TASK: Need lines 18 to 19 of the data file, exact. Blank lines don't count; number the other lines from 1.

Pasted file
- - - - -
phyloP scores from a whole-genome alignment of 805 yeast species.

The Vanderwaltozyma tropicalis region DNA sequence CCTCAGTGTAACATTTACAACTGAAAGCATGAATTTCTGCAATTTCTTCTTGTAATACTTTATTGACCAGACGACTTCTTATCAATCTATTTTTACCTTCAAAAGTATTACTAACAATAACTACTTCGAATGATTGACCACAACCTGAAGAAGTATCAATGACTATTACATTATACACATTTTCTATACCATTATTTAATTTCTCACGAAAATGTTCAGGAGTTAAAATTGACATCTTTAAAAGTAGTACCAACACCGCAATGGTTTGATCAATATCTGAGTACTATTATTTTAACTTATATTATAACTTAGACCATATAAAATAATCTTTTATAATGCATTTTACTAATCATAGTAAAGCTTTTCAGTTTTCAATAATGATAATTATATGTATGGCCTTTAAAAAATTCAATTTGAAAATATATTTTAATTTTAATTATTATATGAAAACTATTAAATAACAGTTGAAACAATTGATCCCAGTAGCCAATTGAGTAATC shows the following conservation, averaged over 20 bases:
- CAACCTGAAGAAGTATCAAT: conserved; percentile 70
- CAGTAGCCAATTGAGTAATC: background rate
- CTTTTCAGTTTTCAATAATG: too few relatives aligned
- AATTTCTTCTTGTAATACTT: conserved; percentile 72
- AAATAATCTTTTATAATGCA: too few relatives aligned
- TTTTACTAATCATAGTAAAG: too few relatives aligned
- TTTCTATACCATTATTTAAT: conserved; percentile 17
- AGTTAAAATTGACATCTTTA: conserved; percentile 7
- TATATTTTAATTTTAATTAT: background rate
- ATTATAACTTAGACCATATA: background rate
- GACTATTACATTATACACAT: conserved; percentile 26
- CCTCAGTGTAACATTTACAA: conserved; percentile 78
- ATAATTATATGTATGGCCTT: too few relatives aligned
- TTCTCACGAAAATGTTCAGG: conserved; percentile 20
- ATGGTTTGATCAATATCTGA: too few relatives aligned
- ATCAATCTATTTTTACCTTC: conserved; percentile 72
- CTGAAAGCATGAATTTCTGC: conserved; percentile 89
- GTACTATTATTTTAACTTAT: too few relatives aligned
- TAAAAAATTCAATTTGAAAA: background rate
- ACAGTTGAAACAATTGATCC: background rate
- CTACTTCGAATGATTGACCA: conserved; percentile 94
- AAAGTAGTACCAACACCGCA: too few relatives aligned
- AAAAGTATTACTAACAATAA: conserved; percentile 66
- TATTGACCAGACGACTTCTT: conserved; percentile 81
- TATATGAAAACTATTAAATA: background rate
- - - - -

- ATCAATCTATTTTTACCTTC: conserved; percentile 72
- CTGAAAGCATGAATTTCTGC: conserved; percentile 89